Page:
Friday, July 28th, 2017

Nine Inch Nails – Less Than

This song certainly wasn’t!


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Ian Mathers: “Did it fix what was wrong with you? / Are you less than?” God, if only every artist I channeled my totally average teen angst through had aged with me so well… meaning, it’s still a little ridiculous (and still sounds like a swarm of particularly well organized and destructive spaceships), but at least Trent’s asking questions that aren’t the same ones 16-year-old me had already thought of. Anyway, clearly the whole song is just built to get us to the end bit where the spaceships start blowing up buildings and it builds so nicely to that bit, I’d call it a success.
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Tim de Reuse: There are smatterings of modern sound design and modern subject matter here, certainly, but Reznor’s voice still has a high whine to it and he’s still using phrases like “Welcome oblivion” with sincere fuck-you gusto over grungy, distorted drum machine samples. It’s disorienting hearing something that simultaneously references the birth of the Trump administration and transports me back to sixth grade, but I don’t think my enjoyment of it can entirely be put down to nostalgia. The recent outpouring of unironic, angsty-warts-and-all love and support for the music of Linkin Park in the wake of Chester Bennington’s death was a reminder that the cheesy stuff I loved as a kid was genuinely cathartic and remains important in its own right; to my genuine surprise, the 2017 coat of paint suits it well.
[8]

Maxwell Cavaseno: You know, I hate political Reznor. When so many critics salivated at “Capital G” I learned first and foremost that if I was going to enjoy music, I had to learn to simply live long enough for him to outlast the political climate and hear him make music that was concerned with something better. Tragically when we got out of that mess, he decided to take a break and additionally return trying to make music possibly reflecting the need for serenity in becoming a parent. Of course, when the sky goes red, Political Trent and his distortion pedals rear their malicious head… But I have to say, making a song that’s nihilistically scowling at a world that deliberately put itself into hell, while having the sort of neo-nostalgia 8-bit synthwave music that the redditors who’ll gladly #Actually us into a black hole are cranking up, is a pretty sadistic little touch.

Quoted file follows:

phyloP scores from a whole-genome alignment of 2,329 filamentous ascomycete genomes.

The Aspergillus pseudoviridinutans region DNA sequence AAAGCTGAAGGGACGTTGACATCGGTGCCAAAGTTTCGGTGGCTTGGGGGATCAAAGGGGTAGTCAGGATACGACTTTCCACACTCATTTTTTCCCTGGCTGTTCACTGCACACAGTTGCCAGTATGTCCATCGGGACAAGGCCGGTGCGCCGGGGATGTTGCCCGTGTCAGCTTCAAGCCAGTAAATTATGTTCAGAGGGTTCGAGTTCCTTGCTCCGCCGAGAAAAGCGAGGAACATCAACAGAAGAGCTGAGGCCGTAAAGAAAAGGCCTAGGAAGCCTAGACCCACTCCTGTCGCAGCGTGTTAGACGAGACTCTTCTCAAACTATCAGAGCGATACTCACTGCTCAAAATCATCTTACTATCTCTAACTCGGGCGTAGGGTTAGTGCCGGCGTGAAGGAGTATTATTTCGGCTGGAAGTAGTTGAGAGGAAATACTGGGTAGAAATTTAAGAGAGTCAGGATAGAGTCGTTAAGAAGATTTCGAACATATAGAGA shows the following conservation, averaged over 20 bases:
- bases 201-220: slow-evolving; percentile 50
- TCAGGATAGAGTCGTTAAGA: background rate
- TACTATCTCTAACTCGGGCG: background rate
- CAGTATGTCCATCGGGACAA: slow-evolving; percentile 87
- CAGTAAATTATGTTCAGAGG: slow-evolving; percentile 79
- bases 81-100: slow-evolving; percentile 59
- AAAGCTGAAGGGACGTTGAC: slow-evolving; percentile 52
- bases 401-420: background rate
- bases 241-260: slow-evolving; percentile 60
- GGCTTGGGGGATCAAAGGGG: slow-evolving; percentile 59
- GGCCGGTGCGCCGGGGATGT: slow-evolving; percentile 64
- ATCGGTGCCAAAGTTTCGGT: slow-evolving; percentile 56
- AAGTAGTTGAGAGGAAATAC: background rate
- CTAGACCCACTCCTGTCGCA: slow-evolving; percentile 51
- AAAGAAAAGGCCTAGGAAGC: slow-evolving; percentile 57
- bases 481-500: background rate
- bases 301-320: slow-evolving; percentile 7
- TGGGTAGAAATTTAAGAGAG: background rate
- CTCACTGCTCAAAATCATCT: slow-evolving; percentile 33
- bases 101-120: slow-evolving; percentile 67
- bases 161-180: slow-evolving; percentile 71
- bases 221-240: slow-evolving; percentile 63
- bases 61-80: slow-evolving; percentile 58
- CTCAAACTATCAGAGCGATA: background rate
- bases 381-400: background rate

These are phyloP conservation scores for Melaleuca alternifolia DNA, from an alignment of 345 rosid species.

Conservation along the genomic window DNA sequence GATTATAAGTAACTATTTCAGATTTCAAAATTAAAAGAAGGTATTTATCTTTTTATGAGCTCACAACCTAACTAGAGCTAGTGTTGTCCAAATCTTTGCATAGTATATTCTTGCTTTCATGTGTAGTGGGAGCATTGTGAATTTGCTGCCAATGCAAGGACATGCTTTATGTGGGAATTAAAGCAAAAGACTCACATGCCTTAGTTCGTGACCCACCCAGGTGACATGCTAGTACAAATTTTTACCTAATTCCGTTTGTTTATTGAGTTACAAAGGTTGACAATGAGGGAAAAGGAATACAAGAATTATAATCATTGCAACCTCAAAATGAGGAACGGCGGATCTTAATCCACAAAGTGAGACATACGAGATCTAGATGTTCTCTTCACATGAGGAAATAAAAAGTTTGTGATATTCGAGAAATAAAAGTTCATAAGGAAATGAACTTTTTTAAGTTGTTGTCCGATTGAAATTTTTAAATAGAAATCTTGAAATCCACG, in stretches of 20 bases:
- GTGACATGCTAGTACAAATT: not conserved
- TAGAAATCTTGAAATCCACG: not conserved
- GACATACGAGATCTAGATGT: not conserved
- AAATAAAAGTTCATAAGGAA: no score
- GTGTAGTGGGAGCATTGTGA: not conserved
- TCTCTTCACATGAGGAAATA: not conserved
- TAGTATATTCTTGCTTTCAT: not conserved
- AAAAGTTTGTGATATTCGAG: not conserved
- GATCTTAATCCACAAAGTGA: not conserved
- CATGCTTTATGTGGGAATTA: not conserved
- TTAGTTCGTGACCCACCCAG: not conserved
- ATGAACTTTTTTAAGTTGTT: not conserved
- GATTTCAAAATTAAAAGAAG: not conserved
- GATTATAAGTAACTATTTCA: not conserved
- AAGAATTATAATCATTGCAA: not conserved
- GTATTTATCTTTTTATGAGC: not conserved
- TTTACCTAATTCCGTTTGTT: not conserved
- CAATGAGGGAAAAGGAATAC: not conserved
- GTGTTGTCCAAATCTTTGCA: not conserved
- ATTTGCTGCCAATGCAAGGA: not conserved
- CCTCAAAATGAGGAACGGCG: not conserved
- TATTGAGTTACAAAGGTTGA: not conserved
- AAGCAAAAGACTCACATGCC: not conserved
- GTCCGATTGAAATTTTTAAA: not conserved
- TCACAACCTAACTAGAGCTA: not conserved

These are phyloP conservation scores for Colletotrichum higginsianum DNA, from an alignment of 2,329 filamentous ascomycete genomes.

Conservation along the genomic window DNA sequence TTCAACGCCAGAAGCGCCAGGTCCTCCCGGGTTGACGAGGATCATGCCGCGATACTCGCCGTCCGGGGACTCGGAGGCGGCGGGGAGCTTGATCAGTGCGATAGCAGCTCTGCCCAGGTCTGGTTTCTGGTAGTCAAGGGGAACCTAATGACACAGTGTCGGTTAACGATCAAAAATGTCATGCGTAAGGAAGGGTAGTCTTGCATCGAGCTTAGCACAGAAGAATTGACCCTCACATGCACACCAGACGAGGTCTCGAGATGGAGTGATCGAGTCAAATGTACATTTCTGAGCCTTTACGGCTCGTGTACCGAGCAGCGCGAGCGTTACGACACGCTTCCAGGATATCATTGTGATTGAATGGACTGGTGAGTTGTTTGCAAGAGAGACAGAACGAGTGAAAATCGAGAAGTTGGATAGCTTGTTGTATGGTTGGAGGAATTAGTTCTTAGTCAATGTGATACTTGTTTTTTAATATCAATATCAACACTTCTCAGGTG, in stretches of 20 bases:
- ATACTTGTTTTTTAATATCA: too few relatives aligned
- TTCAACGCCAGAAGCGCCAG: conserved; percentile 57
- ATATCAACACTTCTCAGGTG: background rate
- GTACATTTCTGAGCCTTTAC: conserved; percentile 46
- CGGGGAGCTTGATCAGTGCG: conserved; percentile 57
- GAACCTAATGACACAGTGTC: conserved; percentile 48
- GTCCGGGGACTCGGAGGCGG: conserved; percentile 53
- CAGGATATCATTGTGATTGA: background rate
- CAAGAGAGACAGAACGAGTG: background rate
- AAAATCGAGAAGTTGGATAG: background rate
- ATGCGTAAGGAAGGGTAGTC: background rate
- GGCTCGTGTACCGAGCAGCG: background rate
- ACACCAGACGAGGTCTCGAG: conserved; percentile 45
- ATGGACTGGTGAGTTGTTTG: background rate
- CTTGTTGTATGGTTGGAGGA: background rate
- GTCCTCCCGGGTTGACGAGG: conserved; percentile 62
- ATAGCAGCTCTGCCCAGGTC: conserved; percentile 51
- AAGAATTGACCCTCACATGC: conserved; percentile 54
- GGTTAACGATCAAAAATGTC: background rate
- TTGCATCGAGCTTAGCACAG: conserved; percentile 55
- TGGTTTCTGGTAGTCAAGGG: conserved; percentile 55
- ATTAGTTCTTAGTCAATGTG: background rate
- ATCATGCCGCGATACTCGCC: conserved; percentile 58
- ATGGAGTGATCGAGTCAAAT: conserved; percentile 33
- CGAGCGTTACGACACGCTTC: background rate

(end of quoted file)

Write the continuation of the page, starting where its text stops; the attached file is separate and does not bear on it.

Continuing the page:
[6]

Cassy Gress: Welp, I tweeted a couple of weeks ago that NIN’s last good album will probably be Year Zero, on the basis that “The Hand That Feeds,” “Survivalism,” “Discipline,” and “Came Back Haunted” all sound like variations on the same song to me (but Year Zero had better cohesion and better non-single songs). “Less Than” is another variation on that song, but from an alternate universe where it appeared on The Fragile, and also it was on a rocket. I don’t know how else to explain the sudden return of expansive heft and chest-ripped-open-ness.
[8]

Thomas Inskeep: Heavy synths, heavy drums, and Trent Reznor’s vocals: I don’t hear this as “synthwave,” though some may. I simply hear this as a great NIN single, their best in over a decade, sitting up alongside 2005’s “Only” and “The Hand That Feeds.” “Less Than” whomps and at the same time creeps up on you, cutting you off at the knees before you realize it’s even behind you.
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Anaïs Escobar Mathers: I would like to have words with David Lynch because on a recent episode of Twin Peaks, he made me think to myself: “Do I like Nine Inch Nails?” No worries though because “Less Than” brought me back to earth and reminded me that nope, it’s just Trent doing Trent, aggro synth usage plus cynicism, business as usual, and I’m good without, thanks. A classic example of fine but not for me.
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Alfred Soto: Trent Reznor’s penchant for the scabrous putdown distinguishes him from other poseur revivalists, and “Less Than” is better titled “More Than” anyway, thanks to the crispness with which the auteur keeps stacking riff atop riff. 
[7]

Will Adams: Nine Inch Nails had fallen off my radar after The Slip; perhaps it was just a function of my teenage self embracing pop music more and moving further away from angsty cynicism. “Less Than” tears through my indifference by reminding me why I liked them so much: it has the propulsion of With Teeth, the relentless distortion that screams through the mix, and Trent Reznor powering through with conviction. In 2017, Reznor need not do much to paint a dystopian landscape; some light shading is all I need to feel his anger.
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Reader average: [8.25] (4 votes)

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2 Responses to “Nine Inch Nails – Less Than”

  1. Will Chester Bennington get an obit post?

  2. We were talking about it

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